How to Cook a Pork Roast with Crackling

Recipe from The Good Cook: Pork by the Editors of Time Life Books, 1987

To Roast the Pork

  1. Score the rind (if a leg roast, lengthwise down the centre, then in a herringbone pattern from that centre score).
  2. Place in a roasting pan (on a rack or not, the choice is yours).
  3. Smear olive oil thickly all over.
  4. Sprinkle with salt and rub it into the incisions.
  5. Place the pan in oven preheated to 200°C (180°C fan-forced).
  6. After 10 minutes, reduce heat to 170 °C(150°C fan-forced).
  7. After 1 hour, baste the pork with fat from the pan (i.e. spoon the juices and fat from the pan over the pork).
  8. Baste every 20 minutes until the roast is done (cooking time about 50 minutes per kg depending on the cut of meat).
  9. If necessary, moisten the pan bottom with wine or water to prevent charring.
  10. To check that pork is cooked – use a meat thermometer 75 degrees – or use a skewer to pierce the meat. If the juices run clear with no trace of pink it is cooked.

To Remove the Crackling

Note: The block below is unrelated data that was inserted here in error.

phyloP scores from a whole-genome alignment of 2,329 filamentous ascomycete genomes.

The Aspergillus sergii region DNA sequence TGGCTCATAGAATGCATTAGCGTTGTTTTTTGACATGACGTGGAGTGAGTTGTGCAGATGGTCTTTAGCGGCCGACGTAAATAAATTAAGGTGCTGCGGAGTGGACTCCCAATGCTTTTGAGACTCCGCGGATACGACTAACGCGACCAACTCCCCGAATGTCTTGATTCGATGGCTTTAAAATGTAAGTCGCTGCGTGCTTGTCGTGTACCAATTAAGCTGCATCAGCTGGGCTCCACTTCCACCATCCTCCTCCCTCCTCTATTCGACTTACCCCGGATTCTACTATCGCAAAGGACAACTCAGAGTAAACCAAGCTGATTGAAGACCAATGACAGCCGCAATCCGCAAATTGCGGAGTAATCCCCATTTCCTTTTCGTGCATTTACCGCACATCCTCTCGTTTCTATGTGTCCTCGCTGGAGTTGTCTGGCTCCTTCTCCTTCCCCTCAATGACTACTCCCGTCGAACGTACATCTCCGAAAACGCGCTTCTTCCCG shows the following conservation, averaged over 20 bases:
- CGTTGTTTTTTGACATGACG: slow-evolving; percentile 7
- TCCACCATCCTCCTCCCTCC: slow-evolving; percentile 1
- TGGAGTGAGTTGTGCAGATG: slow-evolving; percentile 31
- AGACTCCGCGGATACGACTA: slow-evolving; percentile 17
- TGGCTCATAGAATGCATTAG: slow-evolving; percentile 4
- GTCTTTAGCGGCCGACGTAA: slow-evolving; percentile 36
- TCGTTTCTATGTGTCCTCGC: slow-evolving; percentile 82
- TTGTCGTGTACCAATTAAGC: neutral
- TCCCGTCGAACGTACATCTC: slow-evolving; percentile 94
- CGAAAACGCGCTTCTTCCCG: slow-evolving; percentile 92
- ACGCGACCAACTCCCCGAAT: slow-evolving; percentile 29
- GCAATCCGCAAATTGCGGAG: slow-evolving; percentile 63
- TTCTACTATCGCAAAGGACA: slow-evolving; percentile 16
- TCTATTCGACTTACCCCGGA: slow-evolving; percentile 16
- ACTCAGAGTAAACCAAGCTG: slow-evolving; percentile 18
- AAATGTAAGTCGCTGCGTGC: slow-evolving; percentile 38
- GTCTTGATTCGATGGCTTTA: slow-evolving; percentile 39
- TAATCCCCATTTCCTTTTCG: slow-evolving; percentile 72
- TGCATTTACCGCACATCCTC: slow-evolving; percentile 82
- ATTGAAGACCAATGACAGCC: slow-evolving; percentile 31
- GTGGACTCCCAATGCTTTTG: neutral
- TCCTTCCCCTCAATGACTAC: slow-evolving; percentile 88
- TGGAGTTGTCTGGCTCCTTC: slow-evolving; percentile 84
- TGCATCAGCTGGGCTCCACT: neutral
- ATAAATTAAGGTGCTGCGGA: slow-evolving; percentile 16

Slice down the centre score line along the length of the rind. With the knife and a carving fork, lift away each half of the crackling and reserve it to serve with the meat.

To Make a Gravy

  1. Spoon off the fat from the juices in the pan, then pour the juices into a saucepan. Deglaze the pan with water or wine if there are any meaty deposits, and then add to saucepan.
  2. Bring the liquid to the boil and then lower temperature and set the pan half off the heat. A skin of fat and impurities will form on the cooler side of the pan; spoon it off and discard it. Repeat for about 3 to 43 minutes or until no more fat and impurities rise.
  3. Pour the cleansed juices into a warmed gravy boat.

 Serve with vegetables and enjoy the fruits of your labour!


The Good Cook: Pork is full of information about pork, recipes and how-to’s.

  • A Guide to Pork Cuts
  • Boning a Loin Cut; Neck End
  • Preparing a Leg
  • Salting and marinating – dry-salt; brine, red wine marinade, green pepper coating
  • Making a stock and stock-based sauces
  • Stuffing techniques and recipes
  • The simple art of sausage-making
  • Recipes and techniques for frying pork, grilling and roasting pork, poaching pork, braising and stewing pork and pork pies, puddings and soufflés.

Do you want to learn more techniques to use in the kitchen? Have a look at books in the The Good Cook Series and explore our range of secondhand cookbooks.